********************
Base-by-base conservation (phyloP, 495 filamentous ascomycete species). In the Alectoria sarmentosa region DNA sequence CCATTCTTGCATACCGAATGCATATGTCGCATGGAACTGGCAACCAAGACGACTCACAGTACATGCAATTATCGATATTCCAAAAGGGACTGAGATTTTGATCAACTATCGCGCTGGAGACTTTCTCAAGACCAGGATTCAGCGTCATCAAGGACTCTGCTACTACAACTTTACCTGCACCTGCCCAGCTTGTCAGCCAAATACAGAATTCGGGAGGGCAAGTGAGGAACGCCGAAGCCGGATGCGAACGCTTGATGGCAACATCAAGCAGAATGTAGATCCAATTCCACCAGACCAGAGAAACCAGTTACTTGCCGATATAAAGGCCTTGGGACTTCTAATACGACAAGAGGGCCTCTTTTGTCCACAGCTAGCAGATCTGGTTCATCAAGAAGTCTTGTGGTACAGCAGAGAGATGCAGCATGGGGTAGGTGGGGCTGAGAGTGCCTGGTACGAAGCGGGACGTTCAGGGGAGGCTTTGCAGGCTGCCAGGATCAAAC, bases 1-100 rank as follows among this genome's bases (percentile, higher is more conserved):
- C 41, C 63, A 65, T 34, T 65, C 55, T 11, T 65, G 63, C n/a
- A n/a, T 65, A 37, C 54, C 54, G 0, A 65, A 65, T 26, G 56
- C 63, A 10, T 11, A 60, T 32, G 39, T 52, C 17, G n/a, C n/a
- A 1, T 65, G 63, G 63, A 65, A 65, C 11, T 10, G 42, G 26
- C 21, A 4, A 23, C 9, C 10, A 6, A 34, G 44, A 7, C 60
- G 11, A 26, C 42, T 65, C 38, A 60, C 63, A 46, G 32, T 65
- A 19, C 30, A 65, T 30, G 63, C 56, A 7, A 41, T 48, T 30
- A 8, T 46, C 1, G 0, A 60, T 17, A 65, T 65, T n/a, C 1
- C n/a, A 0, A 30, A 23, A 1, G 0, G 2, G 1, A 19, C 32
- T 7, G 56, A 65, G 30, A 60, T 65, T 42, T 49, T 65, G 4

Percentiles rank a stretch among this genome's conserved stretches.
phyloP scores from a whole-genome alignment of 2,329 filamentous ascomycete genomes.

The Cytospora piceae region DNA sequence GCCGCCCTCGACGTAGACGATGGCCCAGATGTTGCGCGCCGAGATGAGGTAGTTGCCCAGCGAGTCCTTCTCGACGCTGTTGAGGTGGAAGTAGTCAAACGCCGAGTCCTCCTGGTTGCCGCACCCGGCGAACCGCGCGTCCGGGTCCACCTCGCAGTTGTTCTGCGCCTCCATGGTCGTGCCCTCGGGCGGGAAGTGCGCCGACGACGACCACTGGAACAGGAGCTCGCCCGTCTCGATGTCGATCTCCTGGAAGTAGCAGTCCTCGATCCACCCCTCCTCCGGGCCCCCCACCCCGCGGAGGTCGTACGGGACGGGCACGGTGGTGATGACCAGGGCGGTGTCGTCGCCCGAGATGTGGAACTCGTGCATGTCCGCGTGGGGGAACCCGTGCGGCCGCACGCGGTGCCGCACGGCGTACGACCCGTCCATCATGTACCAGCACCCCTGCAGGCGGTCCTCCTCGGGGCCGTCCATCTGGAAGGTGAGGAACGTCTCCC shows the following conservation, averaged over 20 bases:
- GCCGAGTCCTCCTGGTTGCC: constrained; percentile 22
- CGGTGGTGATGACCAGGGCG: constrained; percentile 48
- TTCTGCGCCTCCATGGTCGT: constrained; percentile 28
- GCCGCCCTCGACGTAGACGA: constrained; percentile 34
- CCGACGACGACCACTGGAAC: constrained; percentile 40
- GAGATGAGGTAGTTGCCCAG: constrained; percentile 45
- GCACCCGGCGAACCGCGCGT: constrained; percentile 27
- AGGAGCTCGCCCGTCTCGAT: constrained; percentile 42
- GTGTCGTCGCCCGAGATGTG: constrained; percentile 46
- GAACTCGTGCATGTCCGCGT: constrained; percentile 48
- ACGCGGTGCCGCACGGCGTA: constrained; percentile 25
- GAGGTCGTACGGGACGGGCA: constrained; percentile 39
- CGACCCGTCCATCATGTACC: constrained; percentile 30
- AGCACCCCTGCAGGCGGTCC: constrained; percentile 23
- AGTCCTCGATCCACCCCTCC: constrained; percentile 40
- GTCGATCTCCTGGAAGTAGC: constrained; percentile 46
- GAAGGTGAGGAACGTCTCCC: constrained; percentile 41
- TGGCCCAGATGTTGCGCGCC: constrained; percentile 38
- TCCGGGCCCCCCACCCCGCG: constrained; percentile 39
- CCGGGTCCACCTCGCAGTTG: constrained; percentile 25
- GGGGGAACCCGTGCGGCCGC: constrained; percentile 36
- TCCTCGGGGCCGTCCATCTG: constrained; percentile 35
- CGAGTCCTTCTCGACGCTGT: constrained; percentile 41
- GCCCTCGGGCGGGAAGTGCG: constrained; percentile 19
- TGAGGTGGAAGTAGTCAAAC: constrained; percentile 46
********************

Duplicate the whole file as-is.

Base-by-base conservation (phyloP, 495 filamentous ascomycete species). In the Alectoria sarmentosa region DNA sequence CCATTCTTGCATACCGAATGCATATGTCGCATGGAACTGGCAACCAAGACGACTCACAGTACATGCAATTATCGATATTCCAAAAGGGACTGAGATTTTGATCAACTATCGCGCTGGAGACTTTCTCAAGACCAGGATTCAGCGTCATCAAGGACTCTGCTACTACAACTTTACCTGCACCTGCCCAGCTTGTCAGCCAAATACAGAATTCGGGAGGGCAAGTGAGGAACGCCGAAGCCGGATGCGAACGCTTGATGGCAACATCAAGCAGAATGTAGATCCAATTCCACCAGACCAGAGAAACCAGTTACTTGCCGATATAAAGGCCTTGGGACTTCTAATACGACAAGAGGGCCTCTTTTGTCCACAGCTAGCAGATCTGGTTCATCAAGAAGTCTTGTGGTACAGCAGAGAGATGCAGCATGGGGTAGGTGGGGCTGAGAGTGCCTGGTACGAAGCGGGACGTTCAGGGGAGGCTTTGCAGGCTGCCAGGATCAAAC, bases 1-100 rank as follows among this genome's bases (percentile, higher is more conserved):
- C 41, C 63, A 65, T 34, T 65, C 55, T 11, T 65, G 63, C n/a
- A n/a, T 65, A 37, C 54, C 54, G 0, A 65, A 65, T 26, G 56
- C 63, A 10, T 11, A 60, T 32, G 39, T 52, C 17, G n/a, C n/a
- A 1, T 65, G 63, G 63, A 65, A 65, C 11, T 10, G 42, G 26
- C 21, A 4, A 23, C 9, C 10, A 6, A 34, G 44, A 7, C 60
- G 11, A 26, C 42, T 65, C 38, A 60, C 63, A 46, G 32, T 65
- A 19, C 30, A 65, T 30, G 63, C 56, A 7, A 41, T 48, T 30
- A 8, T 46, C 1, G 0, A 60, T 17, A 65, T 65, T n/a, C 1
- C n/a, A 0, A 30, A 23, A 1, G 0, G 2, G 1, A 19, C 32
- T 7, G 56, A 65, G 30, A 60, T 65, T 42, T 49, T 65, G 4

Percentiles rank a stretch among this genome's conserved stretches.
phyloP scores from a whole-genome alignment of 2,329 filamentous ascomycete genomes.

The Cytospora piceae region DNA sequence GCCGCCCTCGACGTAGACGATGGCCCAGATGTTGCGCGCCGAGATGAGGTAGTTGCCCAGCGAGTCCTTCTCGACGCTGTTGAGGTGGAAGTAGTCAAACGCCGAGTCCTCCTGGTTGCCGCACCCGGCGAACCGCGCGTCCGGGTCCACCTCGCAGTTGTTCTGCGCCTCCATGGTCGTGCCCTCGGGCGGGAAGTGCGCCGACGACGACCACTGGAACAGGAGCTCGCCCGTCTCGATGTCGATCTCCTGGAAGTAGCAGTCCTCGATCCACCCCTCCTCCGGGCCCCCCACCCCGCGGAGGTCGTACGGGACGGGCACGGTGGTGATGACCAGGGCGGTGTCGTCGCCCGAGATGTGGAACTCGTGCATGTCCGCGTGGGGGAACCCGTGCGGCCGCACGCGGTGCCGCACGGCGTACGACCCGTCCATCATGTACCAGCACCCCTGCAGGCGGTCCTCCTCGGGGCCGTCCATCTGGAAGGTGAGGAACGTCTCCC shows the following conservation, averaged over 20 bases:
- GCCGAGTCCTCCTGGTTGCC: constrained; percentile 22
- CGGTGGTGATGACCAGGGCG: constrained; percentile 48
- TTCTGCGCCTCCATGGTCGT: constrained; percentile 28
- GCCGCCCTCGACGTAGACGA: constrained; percentile 34
- CCGACGACGACCACTGGAAC: constrained; percentile 40
- GAGATGAGGTAGTTGCCCAG: constrained; percentile 45
- GCACCCGGCGAACCGCGCGT: constrained; percentile 27
- AGGAGCTCGCCCGTCTCGAT: constrained; percentile 42
- GTGTCGTCGCCCGAGATGTG: constrained; percentile 46
- GAACTCGTGCATGTCCGCGT: constrained; percentile 48
- ACGCGGTGCCGCACGGCGTA: constrained; percentile 25
- GAGGTCGTACGGGACGGGCA: constrained; percentile 39
- CGACCCGTCCATCATGTACC: constrained; percentile 30
- AGCACCCCTGCAGGCGGTCC: constrained; percentile 23
- AGTCCTCGATCCACCCCTCC: constrained; percentile 40
- GTCGATCTCCTGGAAGTAGC: constrained; percentile 46
- GAAGGTGAGGAACGTCTCCC: constrained; percentile 41
- TGGCCCAGATGTTGCGCGCC: constrained; percentile 38
- TCCGGGCCCCCCACCCCGCG: constrained; percentile 39
- CCGGGTCCACCTCGCAGTTG: constrained; percentile 25
- GGGGGAACCCGTGCGGCCGC: constrained; percentile 36
- TCCTCGGGGCCGTCCATCTG: constrained; percentile 35
- CGAGTCCTTCTCGACGCTGT: constrained; percentile 41
- GCCCTCGGGCGGGAAGTGCG: constrained; percentile 19
- TGAGGTGGAAGTAGTCAAAC: constrained; percentile 46